We have many volunteers at VisAbility who spend their spare time giving back to our community. We couldn’t exist without them. People tell us how beneficial they find volunteering, whether that be as a volunteer driver or a volunteer reader in our audio library. Research shows that regular volunteering leads to an increase in happiness levels.
We have 373 active volunteers – that’s 260 in WA and 113 in Tasmania.
Graeme started volunteering with us seven years ago and is one of our longest-standing. This is his story.
Why did you decide to become a volunteer driver?
My partner was vision impaired and mentioned that VisAbility was looking for volunteers. I’d just lost my job and was in my early fifties, so I thought why not?
I came in and spoke to someone, and then completed a police check. Initially, they said they’d like me to help out in the woodworking shed, but to be honest, metalwork is more of my interest. However, I soon found my niche transporting clients, taking them from their home to VisAbility.
Why do you do it?
If you’d ask me ‘what’s my why?’ it’s simple, I enjoy it. I don’t feel beholden to anyone to do it because it doesn’t feel like a chore. Being a volunteer driver is perfect for me as I like meeting people and I get to find out more about them as people. I am like family to them. I’m not their therapist, but I’ve had many conversations and I’m a bit of a sounding board for them.
I’ve met some lovely clients. One of my regulars is 101-years-old. Sometimes I’ve had to pick up two people at separate houses and bring them to VisAbility for appointments. I’ve learned over the years that everyone likes the front seat!
I’m getting to know Perth and the surrounding area very well. I’m 61-years-old, so I’m also learning about the challenges of getting older.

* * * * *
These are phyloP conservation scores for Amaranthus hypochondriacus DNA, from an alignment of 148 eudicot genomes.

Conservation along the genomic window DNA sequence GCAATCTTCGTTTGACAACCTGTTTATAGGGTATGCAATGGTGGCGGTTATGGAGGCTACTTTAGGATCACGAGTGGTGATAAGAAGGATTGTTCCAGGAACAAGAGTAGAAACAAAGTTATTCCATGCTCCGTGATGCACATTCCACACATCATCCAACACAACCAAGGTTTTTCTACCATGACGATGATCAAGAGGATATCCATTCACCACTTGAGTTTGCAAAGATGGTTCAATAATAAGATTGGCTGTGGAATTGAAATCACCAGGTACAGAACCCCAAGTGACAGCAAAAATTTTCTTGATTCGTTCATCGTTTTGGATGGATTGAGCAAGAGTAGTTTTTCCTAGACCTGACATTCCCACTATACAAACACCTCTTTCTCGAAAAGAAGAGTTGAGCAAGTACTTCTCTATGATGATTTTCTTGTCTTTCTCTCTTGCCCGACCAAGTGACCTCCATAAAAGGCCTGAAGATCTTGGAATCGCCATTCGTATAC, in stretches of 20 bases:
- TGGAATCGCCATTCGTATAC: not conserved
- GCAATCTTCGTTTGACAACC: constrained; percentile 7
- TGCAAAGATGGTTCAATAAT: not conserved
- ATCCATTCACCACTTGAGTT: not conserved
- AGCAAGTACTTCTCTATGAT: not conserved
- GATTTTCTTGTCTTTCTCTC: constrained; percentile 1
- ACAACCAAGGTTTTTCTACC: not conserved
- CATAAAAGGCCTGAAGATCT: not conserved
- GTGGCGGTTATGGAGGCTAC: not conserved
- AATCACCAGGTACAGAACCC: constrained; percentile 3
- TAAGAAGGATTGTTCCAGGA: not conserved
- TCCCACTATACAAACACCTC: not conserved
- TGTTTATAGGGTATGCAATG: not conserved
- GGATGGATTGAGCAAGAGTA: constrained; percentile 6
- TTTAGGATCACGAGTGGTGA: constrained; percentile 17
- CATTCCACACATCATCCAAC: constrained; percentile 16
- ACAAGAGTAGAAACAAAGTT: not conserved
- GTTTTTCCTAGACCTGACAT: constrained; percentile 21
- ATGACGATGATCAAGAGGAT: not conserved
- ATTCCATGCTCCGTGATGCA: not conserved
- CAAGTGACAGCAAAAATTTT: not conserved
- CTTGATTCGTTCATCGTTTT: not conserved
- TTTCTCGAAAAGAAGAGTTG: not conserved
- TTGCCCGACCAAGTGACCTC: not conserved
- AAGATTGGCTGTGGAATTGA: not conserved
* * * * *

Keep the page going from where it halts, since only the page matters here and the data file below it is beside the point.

As well as taking individual clients to appointments, I also drive the VisAbility minibus. I took the VisAbility band Grand Delusions to the Lions Eye Institute when they performed Christmas Carols at the clinic last year, as well as taking the group to perform at a Rotary Awards event.
I also do a few errands for the Community Activity Centre (CAC) getting art supplies and picking up glue and wood for the woodworking shed.
What do you do in your spare time?
A year or so ago, I started learning massage. My interest has been in Chinese massage which involved firm techniques. There’s more pressure applied and I use motions like pressing, nipping, stepping, and twisting – applying direct pressure.
I have my own massage weekly. I’ve learned through the Chinese massage community. It’s refreshing to see what a difference it can make.
Tell us something we might not know about you?
I collect elephants for my mother. When I drop clients off at the Community Activity Centre, I’ll look around the op shops looking at bric-a-brac and DVDs and searching for elephants.
I think being a volunteer driver is quite apt for me as I worked for many years for a model car company that designed small-scale matchbox cars. You could say I moved up a gear when I replaced model cars for larger ones!
There is a range of volunteer opportunities at VisAbility. We’re always looking for people to help, so why not visit our volunteering page to find out more?